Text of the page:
Currently, almost half of women have a lifetime incidence of prolapse.  How can we improve this stat?  Through postpartum physical therapy for one.  In other countries, postpartum physical therapy is standard care.  Let’s make that true here in the US for all women!  The pelvic floor goes through an incredible feat and deserves all the healing we can give it.  Awareness is also key, especially in the fitness industry where technique or form may contribute in susceptible individuals.


What can’t I do?

I am very disappointed when I hear that women were told that they can’t do something because of their POP…because usually they can!  What that typically means to me is that they need a better evaluation and treatment.  It may be true that initially, it is necessary to avoid certain exercises or activities.  However, with the right training, women with POP can go on to lift heavy things and exercise hard.  They might have to put in some hard work to retrain their body, but it can often be done.

How can PT help with POP? 

Treatment of prolapse involves an individualized, thorough approach.  It typically includes assessment and treatment of pelvic floor muscle flexibility, strength, and activation.  Sometimes the pelvic floor muscles are underactive, or not firing quickly enough to support the pelvic organs during movement.  Sometimes the pelvic floor muscles are overactive, meaning they are “on” all the time, which means they can fatigue too quickly to provide adequate pelvic organ support during movements with higher demands.  Either way, the pelvic floor muscles can be retrained to be stronger and to fire at the right time in coordination with the other core muscles.  Treatment also involves evaluation of the spine, pelvis, and hips.  A huge factor in prolapse is control of intraabdominal pressure, which may be excessive and cause too pressure down on the pelvic organs if we have abnormal posture or faulty movement mechanics.  If the abdominal muscles tend to “grip” or be overactive, that can put a tremendous amount of pressure down.  So can tucking your bum, or “glute gripping.”  Even thoracic (upper back) stiffness can play a role in control of pressures and worsen prolapse.  How we use our diaphragm and breathing mechanics also have a role to play in management of prolapse.  Any abdominal tightness or scar tissue from a surgery or endometriosis can also play a key role.  As you can see, a comprehensive approach is required.  The research is very supportive of PT for mild to moderate prolapse. Working one on one with a physical therapist is more effective than using an online program.  It does take time, and dedication to the exercises.  Your exercise program will start out with fairly simple and easy, low weight exercises, and progress as your body is able to handle more load.  Initially, we might even use inverted positions that allow gravity to assist in relieving symptoms and give the muscles a better chance to fire.  Most of the time patients are unaware of postures and movements that are provoking symptoms, but that postural awareness can be retrained.  Many people can get back to handling heavy loads, or even perform higher than ever before due to optimizing their core control (this was my personal experience).  For some, however, there can be limitations based on several factors including the degree of POP and the body’s individual response.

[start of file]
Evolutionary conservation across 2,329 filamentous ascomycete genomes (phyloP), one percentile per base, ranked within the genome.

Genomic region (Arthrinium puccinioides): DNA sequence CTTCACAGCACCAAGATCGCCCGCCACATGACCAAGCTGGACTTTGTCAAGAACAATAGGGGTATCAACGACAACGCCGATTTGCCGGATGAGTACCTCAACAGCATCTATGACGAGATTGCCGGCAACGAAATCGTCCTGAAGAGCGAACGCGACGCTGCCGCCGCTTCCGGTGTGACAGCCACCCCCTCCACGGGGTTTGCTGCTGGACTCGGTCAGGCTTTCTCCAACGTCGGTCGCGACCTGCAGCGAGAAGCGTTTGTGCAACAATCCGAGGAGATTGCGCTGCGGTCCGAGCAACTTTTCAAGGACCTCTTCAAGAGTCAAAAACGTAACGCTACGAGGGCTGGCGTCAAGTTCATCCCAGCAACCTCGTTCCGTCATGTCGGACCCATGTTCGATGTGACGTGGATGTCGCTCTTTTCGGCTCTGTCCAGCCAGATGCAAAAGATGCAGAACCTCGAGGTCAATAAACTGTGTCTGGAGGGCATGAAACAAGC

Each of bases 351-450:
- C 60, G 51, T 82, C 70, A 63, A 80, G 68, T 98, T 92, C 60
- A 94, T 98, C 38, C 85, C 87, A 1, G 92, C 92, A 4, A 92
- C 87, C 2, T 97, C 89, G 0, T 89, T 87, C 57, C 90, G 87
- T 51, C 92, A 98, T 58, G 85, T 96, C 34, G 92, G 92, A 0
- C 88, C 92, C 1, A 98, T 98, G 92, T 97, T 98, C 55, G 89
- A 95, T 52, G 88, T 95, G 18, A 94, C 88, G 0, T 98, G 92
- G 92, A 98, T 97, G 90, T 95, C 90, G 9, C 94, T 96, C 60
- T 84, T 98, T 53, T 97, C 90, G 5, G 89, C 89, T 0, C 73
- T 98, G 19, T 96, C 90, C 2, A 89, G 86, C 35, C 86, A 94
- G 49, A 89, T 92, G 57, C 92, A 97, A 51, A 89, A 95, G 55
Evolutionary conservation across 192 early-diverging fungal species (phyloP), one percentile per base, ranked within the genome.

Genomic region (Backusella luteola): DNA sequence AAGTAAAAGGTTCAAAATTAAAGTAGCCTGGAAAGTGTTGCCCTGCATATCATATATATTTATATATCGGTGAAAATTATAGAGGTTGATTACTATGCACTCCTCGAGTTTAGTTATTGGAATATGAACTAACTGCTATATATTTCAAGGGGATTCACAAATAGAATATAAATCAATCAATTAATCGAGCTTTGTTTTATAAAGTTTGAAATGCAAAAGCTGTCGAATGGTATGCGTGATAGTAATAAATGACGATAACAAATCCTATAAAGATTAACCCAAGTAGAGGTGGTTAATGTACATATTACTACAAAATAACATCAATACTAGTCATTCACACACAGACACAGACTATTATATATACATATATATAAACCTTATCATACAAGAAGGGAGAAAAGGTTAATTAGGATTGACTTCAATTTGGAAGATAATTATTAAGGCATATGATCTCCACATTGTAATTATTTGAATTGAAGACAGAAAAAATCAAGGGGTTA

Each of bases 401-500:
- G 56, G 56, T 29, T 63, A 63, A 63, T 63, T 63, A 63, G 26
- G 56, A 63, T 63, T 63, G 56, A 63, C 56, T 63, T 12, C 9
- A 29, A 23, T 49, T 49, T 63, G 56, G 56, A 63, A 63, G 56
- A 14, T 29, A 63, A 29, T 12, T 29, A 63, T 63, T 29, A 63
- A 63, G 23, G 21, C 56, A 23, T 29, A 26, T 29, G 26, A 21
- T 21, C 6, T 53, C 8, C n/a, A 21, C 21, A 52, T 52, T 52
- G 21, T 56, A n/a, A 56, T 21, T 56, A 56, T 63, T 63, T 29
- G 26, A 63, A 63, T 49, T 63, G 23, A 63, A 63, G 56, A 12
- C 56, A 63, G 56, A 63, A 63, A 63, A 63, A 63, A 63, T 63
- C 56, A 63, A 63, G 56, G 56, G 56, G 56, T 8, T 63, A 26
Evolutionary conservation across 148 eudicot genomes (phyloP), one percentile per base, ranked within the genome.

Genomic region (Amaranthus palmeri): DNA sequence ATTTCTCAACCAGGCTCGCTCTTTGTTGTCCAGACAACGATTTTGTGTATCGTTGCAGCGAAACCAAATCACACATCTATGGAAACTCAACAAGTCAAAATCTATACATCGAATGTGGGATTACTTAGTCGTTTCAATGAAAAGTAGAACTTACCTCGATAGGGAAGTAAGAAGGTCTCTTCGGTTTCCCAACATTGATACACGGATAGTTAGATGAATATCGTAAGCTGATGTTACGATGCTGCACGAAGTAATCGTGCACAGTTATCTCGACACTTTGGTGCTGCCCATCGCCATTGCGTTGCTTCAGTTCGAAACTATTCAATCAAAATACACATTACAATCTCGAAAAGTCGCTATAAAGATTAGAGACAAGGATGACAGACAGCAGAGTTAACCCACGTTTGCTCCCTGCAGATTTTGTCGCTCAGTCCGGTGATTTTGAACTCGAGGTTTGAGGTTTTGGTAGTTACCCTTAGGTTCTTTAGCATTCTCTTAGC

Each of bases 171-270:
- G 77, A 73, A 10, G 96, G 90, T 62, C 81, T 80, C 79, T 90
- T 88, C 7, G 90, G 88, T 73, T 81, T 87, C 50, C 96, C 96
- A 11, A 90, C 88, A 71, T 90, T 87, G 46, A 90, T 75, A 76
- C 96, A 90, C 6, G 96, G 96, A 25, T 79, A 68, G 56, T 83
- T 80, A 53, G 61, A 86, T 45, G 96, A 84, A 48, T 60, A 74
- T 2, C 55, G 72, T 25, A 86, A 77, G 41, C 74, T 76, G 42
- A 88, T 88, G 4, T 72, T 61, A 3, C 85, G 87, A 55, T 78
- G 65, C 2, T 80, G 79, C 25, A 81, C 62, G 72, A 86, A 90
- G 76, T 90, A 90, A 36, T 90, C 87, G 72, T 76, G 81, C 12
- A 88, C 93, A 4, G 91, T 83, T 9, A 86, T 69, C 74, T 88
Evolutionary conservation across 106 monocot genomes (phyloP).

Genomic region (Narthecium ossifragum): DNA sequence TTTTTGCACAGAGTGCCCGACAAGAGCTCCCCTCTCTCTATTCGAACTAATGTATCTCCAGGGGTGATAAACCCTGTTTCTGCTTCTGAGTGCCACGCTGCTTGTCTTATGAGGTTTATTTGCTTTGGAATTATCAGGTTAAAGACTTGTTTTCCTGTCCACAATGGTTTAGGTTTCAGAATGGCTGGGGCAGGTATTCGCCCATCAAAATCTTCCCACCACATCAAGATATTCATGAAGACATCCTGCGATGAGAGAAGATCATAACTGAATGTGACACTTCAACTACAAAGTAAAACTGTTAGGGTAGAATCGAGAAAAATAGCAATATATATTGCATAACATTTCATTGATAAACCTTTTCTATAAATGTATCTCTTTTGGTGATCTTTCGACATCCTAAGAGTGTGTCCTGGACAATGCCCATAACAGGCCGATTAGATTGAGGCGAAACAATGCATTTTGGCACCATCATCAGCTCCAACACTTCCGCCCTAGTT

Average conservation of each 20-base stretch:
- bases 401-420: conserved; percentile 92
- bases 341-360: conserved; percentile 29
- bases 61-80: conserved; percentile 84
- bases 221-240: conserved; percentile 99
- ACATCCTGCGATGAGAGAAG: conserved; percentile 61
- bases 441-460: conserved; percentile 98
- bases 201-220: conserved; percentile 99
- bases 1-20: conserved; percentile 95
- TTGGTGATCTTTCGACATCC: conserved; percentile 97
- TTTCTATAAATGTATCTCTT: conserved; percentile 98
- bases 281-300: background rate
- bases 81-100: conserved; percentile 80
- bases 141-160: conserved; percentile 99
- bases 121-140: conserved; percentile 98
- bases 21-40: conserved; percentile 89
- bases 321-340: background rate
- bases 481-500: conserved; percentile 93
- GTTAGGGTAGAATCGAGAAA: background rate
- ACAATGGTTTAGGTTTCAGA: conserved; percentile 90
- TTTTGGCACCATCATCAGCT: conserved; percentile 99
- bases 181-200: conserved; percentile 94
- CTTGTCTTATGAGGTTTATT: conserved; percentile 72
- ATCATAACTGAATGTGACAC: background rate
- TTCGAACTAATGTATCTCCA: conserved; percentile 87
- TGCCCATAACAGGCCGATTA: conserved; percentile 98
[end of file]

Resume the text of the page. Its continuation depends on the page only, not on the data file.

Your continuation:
Can’t I just do Kegels?

3 out of 4 people actually do Kegels (pelvic floor muscle contractions) incorrectly without personalized instruction.  Even when taught verbally, most people struggle to get the pelvic floor muscles to effectively squeeze and lift in coordination with the other core muscles.  And, Kegels might not be the right exercise for your POP if you have overactive pelvic floor muscles, which is surprisingly common in patients with POP.  In that event, just doing more Kegels could cause your symptoms to worsen. Learning how to fully relax and contract the pelvic floor is very important.  In some cases, the pelvic floor muscles have appropriate strength and activation, but the forces around them are the cause of the POP due to overuse of the abdominals, or postural forces contributing to excessive intraabdominal pressure.  Your patterns of movement and postures have to be changed to better manage pressures.  Whole-body strength is then important to build, using the new patterns of movement that you learn.  That sounds challenging, and it can be, but I am completely honest with you when I say if I can do it, anyone can.

Don’t wait, see a specialist

Regardless of whether you have prolapse during pregnancy, postpartum, or not until menopause, or even if you haven’t had children but have another cause such as weight lifting or chronic asthma, there is hope for you too.  You shouldn’t be limited in your daily activities or fitness goals and a good physical therapy plan can get you back to the life you desire.


Tips for management of POP:

·        Weight management

·        Avoid straining (when lifting, urinating, or stooling)

·        Constipation management:  hydration, moderate fiber, and squatty potty

·        Stay active but avoid activities that reproduce symptoms pending PT evaluation

·        Avoid breath-holding with effort (Valsalva)


Physical therapy can help you live your BEST life.